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A Primer on Predictive Analytics Opportunities and Challenges

Predictive Analytics is the special field of analytics which generally looks at the past data and tries to predict what is going to happen in the future. And therein lies both the opportunities and problems...

Looking into the past to know what is going to happen in future hinges on a key assumption that past is a good reflection of the future. In terms of an analogy that we can all relate to,  it’s like driving a car forward on a highway by looking into the rear view mirror. If the road ahead is exactly similar to the road that you have covered in the past, then no issues.

However what happens if the road ahead is very different? Say bumpy, curvy, zig-zag, diversions etc. ? The answer everyone can guess.

The same applies for using the past data to make predictions about the future. For example- If your past customer’s behavior is very indicative of what they will be doing in the future, you can reap great benefits by using the prediction methodology.

Say, an eCommerce company is running an online campaign during holiday time to increase the sales. The company’s customer base and behavior with the company has not changed much from the last holiday season. The company can build predictive models using the last campaign data to find out who will respond, how much will be the incremental sales etc.

On the other hand, let’s say the company’s customer base has shifted a lot from the previous campaign. Earlier it used to be 95% Female and only 5% Male. This year the mix is 65% Female and 35% Male. Do you think we can still use the previous campaigns data for building prediction models?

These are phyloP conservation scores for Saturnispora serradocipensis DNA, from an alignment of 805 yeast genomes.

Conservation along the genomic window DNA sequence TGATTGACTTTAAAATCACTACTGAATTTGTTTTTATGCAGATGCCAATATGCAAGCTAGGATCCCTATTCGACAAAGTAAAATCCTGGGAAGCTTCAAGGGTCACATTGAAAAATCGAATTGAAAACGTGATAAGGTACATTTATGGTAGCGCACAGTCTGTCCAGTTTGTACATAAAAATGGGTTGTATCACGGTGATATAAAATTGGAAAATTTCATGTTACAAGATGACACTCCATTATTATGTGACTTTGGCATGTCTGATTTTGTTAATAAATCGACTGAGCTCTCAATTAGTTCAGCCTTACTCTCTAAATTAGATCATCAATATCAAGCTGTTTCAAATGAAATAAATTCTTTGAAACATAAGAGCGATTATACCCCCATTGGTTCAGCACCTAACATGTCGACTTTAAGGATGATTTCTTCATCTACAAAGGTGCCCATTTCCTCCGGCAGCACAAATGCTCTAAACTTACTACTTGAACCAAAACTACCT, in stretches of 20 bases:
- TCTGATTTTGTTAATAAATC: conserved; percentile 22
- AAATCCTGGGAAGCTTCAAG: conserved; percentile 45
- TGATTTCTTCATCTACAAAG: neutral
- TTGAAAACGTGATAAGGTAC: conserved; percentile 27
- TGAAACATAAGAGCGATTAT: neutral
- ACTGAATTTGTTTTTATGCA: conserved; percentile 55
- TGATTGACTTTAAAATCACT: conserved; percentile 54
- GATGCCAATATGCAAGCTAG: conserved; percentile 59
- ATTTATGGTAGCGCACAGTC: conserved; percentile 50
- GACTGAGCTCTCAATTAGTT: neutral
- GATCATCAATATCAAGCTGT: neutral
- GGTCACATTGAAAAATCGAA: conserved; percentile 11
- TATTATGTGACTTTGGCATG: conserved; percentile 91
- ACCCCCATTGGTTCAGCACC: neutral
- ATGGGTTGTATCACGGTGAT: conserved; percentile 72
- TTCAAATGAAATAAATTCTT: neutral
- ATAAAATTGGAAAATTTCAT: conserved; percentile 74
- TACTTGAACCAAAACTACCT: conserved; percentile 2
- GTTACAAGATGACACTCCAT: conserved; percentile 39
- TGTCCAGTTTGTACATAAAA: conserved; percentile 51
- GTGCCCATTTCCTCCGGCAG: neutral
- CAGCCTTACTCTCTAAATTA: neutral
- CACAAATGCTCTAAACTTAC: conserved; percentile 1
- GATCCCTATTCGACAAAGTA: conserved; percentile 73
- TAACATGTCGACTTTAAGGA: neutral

The answer is probably not. Here is why, let’s say the company was promoting women's dress in the last campaign and got a great response due to predominantly female customer base. If they do the same thing in the current campaign, most likely they will not get big boost in the sales as now 35% customers are male and they may not be as responsive.

You may ask what is the solution? Here are couple of suggestions-

Ensure if you are building a prediction model, the data on which a model is trained is similar (statistically and business wise) to the data on which model is going be implemented. Generally if you pick a recent data to train you model, it should be indicative of your current population.

If above is not the case, you are better off doing an A/B Testing (Design of Experiment) and find out the best strategy for the existing population. This means that rather than you try to predict what a customer will like or not, you ask the customer directly. Doesn't it make more sense?


Disclaimer: The views expressed here are solely those of the author in his private capacity.

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Ratnakar Pandey has 15+ years of experience in data science and machine learning fields. Currently he is heading the India analytics and data science teams for Kabbage Inc where he is leading models development activity across customer life cycle, from acquisition to customer engagement to fraud prevention and risk based underwriting policy development. Before joining Kabbage, Ratnakar was part of the data science leadership team in Citigroup, Target, Texas Instruments, and few startups in India. Ratnakar holds an MBA from ISB Hyderabad, MS from University of Arkansas, and BTech from HBTI Kanpur.

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